DRAFT: This module has unpublished changes.

May 6

 

Erikson Ch. 6: Presenting and Explaining

  • Research indicates that lecture is less effective than other methods when instructional goals include retention of information beyond the end of the course, application of information, development of thinking skills, modification of attitude, or motivation for further learning
  • Our first encounter with new information occurs through the senses
  • By presenting information in chunks, we reduce the load on short-term memory and help make the info easier to remember
  • If new information in short-term memory has meaning or can be made meaningful, it is transferred to long-term memory
  • If the information in long-term memory is organized around meaningful concepts and if those concepts are connected, the chances of remembering information and procedures substantially increase
  • Students often take the surface-processing approach to learning, where they set out to learn information exactly as it is presented
  • Students should take the deep-processing approach to learning, where they integrate, elaborate, and extend new ideas by connecting them to what they already know, considering them in other contexts, thinking of new examples, and applications, noting similarities and differences
  • Covering content for 50 minutes straight is counterproductive and is destructive in a course with first-year students
  • Lecturing without pause tends to reinforce passive listening, verbatim note taking, and superficial-information processing strategies that many first-year students bring to college
  • Ten minutes is enough time to introduce a concept or procedure and give an example or two, with students being given enough time to think about the ideas
  • Defining objectives and telling them how the information will be presented gives students a way to know the content that will be covered during the class that day 
  • A good introduction captures the students' attention and focuses it on the objectives
  • It is crucial that the examples and illustrations embody the key ideas you want your students to remember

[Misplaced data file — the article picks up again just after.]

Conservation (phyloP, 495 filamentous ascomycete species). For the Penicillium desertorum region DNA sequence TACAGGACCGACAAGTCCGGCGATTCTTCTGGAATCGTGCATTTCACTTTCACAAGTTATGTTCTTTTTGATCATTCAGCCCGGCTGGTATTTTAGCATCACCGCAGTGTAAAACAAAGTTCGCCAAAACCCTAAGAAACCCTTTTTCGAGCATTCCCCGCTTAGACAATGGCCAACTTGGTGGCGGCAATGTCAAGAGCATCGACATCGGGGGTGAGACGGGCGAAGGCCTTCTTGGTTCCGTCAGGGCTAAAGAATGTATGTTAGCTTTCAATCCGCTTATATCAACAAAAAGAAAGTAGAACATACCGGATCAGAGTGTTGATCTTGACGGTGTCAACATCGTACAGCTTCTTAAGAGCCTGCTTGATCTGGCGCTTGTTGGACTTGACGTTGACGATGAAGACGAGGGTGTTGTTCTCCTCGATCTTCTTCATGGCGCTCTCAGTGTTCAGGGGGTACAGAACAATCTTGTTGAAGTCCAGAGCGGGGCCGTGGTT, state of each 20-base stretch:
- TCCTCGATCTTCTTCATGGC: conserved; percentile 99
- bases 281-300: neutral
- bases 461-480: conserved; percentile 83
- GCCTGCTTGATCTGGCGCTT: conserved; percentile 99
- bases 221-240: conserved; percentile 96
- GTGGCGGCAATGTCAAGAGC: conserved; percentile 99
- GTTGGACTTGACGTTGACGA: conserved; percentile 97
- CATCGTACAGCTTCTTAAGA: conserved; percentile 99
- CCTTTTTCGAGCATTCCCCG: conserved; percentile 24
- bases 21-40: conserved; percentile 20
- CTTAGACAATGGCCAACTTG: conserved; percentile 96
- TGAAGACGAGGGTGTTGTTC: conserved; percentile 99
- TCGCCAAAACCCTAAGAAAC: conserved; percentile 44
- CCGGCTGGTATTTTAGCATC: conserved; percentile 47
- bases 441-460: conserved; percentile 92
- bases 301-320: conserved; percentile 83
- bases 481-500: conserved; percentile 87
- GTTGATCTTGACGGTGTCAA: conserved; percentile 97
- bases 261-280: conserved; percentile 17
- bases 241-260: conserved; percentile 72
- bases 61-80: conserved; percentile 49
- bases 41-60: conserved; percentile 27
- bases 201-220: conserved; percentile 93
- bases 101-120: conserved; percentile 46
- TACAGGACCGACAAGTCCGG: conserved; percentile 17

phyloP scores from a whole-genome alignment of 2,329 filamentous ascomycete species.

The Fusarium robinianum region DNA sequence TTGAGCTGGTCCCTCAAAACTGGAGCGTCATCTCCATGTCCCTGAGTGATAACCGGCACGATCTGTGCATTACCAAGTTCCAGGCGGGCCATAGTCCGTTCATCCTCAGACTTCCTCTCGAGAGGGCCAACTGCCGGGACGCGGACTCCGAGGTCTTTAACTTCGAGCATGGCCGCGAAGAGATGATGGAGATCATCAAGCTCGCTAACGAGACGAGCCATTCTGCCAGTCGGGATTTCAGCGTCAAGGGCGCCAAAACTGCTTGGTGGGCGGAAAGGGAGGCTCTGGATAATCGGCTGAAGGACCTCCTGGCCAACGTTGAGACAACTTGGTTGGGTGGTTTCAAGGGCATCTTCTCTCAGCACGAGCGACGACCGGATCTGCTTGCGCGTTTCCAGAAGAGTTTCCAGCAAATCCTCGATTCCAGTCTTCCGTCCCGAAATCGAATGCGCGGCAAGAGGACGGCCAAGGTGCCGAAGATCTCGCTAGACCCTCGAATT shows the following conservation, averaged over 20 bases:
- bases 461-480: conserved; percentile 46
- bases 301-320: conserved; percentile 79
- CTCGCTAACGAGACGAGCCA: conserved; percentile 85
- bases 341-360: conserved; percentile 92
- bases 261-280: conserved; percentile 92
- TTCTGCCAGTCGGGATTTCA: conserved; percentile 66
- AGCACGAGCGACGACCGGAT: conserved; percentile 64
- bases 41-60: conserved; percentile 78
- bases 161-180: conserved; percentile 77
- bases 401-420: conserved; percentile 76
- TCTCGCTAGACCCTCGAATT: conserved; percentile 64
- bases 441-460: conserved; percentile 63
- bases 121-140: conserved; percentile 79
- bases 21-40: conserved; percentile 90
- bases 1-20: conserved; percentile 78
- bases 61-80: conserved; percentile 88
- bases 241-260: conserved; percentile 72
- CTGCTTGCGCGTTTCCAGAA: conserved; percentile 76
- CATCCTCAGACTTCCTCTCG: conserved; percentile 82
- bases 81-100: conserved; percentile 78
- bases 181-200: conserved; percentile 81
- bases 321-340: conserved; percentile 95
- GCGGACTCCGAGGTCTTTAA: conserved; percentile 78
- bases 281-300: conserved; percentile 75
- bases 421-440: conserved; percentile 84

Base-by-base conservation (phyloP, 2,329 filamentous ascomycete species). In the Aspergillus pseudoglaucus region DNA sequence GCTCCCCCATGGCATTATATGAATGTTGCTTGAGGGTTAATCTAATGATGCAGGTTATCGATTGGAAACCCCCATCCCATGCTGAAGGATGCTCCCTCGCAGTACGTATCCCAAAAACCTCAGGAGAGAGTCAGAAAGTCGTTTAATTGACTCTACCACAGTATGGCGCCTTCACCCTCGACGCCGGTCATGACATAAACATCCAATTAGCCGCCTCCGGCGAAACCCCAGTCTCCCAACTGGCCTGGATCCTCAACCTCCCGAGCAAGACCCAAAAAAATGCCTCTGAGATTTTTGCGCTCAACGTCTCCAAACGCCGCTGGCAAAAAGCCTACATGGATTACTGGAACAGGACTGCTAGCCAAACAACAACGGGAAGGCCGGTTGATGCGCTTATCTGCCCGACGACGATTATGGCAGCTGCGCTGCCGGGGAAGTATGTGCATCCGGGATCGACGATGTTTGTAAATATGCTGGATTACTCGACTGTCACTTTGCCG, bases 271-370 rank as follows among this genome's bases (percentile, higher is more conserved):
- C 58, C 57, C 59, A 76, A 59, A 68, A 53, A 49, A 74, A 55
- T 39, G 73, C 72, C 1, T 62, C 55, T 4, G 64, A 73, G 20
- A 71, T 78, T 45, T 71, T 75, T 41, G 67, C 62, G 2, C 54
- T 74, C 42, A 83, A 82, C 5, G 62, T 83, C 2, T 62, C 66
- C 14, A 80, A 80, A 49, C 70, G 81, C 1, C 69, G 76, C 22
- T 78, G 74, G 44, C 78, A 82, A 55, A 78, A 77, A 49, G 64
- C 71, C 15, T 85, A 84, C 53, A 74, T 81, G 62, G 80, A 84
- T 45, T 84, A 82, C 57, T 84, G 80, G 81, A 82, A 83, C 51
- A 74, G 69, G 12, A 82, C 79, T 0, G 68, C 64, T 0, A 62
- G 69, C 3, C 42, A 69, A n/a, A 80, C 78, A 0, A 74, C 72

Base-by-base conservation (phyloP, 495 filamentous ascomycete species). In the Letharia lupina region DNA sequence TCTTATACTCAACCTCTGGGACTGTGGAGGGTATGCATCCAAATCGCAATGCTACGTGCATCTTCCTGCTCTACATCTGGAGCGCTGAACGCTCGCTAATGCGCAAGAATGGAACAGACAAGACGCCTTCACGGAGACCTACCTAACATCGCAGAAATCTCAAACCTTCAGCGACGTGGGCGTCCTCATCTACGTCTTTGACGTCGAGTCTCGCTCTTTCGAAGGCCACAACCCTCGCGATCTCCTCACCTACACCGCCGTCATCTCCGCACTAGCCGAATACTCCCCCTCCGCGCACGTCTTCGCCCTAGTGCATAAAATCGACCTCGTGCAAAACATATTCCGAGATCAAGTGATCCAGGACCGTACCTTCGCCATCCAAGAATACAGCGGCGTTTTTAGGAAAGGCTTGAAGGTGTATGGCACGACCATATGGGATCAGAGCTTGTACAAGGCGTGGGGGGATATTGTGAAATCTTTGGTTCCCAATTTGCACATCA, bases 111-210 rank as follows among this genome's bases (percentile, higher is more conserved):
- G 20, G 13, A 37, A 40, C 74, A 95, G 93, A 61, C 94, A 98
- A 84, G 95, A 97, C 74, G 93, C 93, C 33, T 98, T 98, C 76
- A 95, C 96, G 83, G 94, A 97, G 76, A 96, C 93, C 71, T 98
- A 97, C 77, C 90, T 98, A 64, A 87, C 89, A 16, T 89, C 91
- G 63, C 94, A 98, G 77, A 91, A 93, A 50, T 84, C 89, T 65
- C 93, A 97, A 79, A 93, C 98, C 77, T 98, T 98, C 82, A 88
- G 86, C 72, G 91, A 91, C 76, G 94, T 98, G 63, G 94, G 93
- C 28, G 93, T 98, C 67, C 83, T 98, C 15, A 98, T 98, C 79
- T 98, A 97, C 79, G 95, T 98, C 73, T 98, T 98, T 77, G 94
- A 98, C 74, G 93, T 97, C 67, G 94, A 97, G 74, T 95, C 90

• Explanation should begin with relatively clear cut examples and gradually introduce more complex and subtler illustrations
  • Examples, illustrations, and problems should come from a variety of situations and settings
  • Give enough examples so that students will clearly understand the topic being taught. Have a few other examples ready in anticipation that some students will require more explanation
  • Converting ideas into images because they are the easiest thing for the human brain to remember
  • Summarizing at the end of class helps students to re-look over concepts that they may have missed during the lecture, since students cannot control the pace of the lecture they are attending
  • Taking five minutes at the end of class to ask students to summarize the ideas presented, solve a sample problem, or apply information to a new situation is a good strategy for finding out what students understood and what they did not

Erikson Ch. 7: Creating Involvement in the Classroom

  • Dividing up the class into groups of 3 to 5 and posing a question that requires a group response, we are able to monitor each group and hopefully spark a discussion that involves the whole class
  • Writing to learn exercises are short, where students only write a paragraph or two to learn for themselves in the interest of collecting their thoughts and getting them down on paper, where they can be inspected, extended, organized, and revised